Stratum 3, designated living floor 1, is a pink sand extending between 94 and 124 cm below datum, containing archaeological features; pits, post molds, portions of foundations of habitation structures, indicating this was a domestic occupation surface (Figures 8-9). Ceramic diagnostics correspond to middle Valdivia Phases 4-6, and there was a relative paucity of marine shells, and a total absence of organic and faunal remains perhaps related to leaching and postdepositional alterations in the lower layers. Leaching of phosphates and iron oxides from stratigraphic (layers 5 and 3) was evidenced in the underlying by calcrete deposits with a yellow to light brown coloration (Tables5). The abundant faunal remains found with various features in stratum 5 were not preserved in this layer.
Stratum 4 represents the fossil beach ridge, a sterile fine white quartzitic dune sand with calcium carbonate inclusions. Some blending was noted with the overlying grey ashy loam and part of this beach ridge extends to the Peruvian border and beyond (Figure 4). Pallcacocha lake core deposits in the cordillera directly NE provide indirect evidence for the stratigraphic interpretation for repeated site abandonment. Beach ridge formation is a result of El Niño related phenomena and may correspond to a Mega-El Niño recorded in the Laguna Pallcacocha lake cores 14C dated to 4040 B.P.[8,43] (Figure 3). The chronology coincides with a ca. 2150 B.C. El Niño recorded at various sites in the Río Jequetepeque valley [63]. Beach ridge formation is roughly contemporaneous with those from the Cuenca Valley lake cores and in northern coastal Peru suggesting they hypothesis are a result of El Niño.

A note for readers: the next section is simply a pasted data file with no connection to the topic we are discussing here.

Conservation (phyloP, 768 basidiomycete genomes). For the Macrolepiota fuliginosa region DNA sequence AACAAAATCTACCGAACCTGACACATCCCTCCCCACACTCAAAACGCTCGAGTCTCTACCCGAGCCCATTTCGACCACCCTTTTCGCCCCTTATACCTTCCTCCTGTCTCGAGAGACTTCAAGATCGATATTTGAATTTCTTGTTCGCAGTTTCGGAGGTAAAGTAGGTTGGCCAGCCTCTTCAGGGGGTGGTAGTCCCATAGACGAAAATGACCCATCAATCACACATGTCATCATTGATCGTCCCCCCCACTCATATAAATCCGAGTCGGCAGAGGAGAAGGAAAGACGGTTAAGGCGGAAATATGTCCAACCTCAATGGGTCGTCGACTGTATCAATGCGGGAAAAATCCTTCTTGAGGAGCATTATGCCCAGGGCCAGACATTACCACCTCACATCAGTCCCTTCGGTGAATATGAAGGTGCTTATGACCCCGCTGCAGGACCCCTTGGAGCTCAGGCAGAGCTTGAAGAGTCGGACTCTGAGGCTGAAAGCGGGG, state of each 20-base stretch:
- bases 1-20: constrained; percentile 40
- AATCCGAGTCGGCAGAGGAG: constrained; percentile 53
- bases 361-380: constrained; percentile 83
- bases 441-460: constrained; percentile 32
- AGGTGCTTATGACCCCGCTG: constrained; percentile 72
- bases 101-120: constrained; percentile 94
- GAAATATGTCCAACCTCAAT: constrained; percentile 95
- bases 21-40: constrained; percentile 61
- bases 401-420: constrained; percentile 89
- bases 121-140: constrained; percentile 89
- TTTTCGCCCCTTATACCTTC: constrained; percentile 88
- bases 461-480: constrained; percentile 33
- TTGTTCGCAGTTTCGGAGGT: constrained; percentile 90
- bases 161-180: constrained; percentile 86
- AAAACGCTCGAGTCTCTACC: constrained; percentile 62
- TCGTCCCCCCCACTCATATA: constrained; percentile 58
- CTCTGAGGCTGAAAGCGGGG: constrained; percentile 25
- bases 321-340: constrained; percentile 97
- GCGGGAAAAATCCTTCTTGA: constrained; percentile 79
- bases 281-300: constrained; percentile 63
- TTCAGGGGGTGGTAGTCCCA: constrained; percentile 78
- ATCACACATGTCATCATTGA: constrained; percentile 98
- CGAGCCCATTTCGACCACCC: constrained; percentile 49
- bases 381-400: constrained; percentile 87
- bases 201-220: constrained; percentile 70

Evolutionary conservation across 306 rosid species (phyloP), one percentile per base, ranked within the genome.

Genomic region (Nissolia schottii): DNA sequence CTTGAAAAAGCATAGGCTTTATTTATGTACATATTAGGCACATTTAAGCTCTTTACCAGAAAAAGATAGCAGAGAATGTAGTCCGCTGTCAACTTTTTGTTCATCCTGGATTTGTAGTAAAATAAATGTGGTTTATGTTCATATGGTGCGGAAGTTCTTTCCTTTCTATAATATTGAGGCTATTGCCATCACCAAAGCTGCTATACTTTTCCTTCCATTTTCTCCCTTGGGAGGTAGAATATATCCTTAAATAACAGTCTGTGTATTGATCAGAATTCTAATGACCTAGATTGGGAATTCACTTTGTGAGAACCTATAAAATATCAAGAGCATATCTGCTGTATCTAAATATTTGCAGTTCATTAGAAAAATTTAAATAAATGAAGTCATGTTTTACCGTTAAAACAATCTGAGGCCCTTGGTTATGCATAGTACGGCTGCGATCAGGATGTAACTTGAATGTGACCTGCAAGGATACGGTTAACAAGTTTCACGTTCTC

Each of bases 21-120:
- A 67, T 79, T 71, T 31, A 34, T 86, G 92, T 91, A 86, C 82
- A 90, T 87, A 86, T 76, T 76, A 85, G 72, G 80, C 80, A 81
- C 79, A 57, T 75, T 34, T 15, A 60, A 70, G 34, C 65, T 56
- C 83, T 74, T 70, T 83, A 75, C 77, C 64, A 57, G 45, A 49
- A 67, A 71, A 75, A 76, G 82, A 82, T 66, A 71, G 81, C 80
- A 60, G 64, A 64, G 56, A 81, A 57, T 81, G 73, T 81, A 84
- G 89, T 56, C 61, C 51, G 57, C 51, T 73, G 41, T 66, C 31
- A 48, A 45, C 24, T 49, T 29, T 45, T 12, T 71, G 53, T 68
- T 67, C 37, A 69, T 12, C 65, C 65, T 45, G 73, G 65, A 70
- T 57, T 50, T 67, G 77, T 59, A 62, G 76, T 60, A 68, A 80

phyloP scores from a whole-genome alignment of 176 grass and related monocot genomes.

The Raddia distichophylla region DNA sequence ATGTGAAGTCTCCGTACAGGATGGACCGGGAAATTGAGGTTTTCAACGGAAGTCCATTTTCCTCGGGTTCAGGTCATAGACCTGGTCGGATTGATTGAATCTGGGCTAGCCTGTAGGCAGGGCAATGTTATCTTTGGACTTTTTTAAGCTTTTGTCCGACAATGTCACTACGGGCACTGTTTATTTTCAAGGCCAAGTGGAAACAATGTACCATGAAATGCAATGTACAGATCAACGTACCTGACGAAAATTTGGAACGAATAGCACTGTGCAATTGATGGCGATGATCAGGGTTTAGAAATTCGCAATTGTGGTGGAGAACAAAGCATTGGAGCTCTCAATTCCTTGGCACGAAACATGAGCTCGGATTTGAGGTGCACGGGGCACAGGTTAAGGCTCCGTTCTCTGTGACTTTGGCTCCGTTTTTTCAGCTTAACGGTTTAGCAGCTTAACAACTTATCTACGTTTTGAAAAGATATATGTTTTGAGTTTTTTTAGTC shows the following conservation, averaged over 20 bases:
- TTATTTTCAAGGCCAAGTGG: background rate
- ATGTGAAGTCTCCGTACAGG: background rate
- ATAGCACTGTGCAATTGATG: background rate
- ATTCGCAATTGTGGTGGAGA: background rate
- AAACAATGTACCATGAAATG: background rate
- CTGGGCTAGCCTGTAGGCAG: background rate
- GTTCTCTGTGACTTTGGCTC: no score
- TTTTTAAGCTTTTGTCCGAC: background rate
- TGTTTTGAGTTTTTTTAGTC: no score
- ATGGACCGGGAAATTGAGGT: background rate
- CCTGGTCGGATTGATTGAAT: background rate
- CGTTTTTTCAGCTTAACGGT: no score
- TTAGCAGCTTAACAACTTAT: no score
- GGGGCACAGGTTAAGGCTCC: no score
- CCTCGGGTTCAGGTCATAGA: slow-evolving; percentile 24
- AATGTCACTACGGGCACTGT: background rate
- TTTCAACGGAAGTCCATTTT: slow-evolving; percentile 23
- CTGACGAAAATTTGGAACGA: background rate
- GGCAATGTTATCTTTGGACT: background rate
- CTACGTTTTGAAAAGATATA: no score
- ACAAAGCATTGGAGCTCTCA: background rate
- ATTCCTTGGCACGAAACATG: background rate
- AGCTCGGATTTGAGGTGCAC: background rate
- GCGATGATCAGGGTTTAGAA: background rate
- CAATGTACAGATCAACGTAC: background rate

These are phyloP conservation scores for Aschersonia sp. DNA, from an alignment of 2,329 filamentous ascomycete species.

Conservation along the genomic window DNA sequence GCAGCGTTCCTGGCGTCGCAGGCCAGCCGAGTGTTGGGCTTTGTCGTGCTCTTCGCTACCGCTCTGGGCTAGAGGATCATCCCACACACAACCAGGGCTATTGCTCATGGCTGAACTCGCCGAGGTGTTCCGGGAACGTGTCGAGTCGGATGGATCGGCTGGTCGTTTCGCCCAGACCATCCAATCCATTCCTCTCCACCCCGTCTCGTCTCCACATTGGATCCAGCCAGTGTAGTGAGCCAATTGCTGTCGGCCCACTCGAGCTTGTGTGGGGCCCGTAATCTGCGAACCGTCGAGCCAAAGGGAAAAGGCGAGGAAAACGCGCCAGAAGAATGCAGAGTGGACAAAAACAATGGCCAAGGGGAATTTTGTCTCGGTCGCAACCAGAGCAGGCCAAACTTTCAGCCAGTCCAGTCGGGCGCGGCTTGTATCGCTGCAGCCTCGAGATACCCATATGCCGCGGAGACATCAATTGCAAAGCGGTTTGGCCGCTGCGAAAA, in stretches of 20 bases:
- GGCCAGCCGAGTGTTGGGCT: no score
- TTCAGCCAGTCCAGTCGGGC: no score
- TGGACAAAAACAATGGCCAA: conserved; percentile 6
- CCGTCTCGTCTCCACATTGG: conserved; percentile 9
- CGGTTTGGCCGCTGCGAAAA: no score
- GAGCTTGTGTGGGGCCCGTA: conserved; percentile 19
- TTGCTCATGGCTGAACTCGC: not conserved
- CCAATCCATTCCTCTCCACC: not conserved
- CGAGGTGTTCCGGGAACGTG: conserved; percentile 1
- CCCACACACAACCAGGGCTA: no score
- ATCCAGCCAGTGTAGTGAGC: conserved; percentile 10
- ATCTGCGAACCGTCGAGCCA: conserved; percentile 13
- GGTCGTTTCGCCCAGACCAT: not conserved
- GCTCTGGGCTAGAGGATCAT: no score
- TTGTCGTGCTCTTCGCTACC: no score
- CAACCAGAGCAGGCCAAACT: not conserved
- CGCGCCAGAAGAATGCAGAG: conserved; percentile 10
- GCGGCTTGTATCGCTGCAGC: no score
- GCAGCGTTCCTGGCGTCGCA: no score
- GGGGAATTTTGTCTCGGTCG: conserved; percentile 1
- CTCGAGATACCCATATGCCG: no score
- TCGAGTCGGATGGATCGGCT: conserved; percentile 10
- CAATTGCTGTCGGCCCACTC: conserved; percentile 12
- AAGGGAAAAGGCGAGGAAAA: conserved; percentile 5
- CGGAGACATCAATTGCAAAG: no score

Stratum 5 extends between 10 cm, to just under a 1m with an average thickness of 35 cm (Tables5). It constitutes the existing land surface over 75% of the site and represents the primary occupation floor. The earthen mound measures 75 m north-south by 47 m eastwest and approximately 1.5 m high and few cultural remains were found in the lower and middle levels. It was kept meticulously clean, a pattern consistent with ceremonial centers throughout the Andes. [10,16]. However, the surface of stratum 5 was covered with oyster shell and sherds during the abandonment and the later reoccupation of stratum 6 to protect the mound from rising floodwater.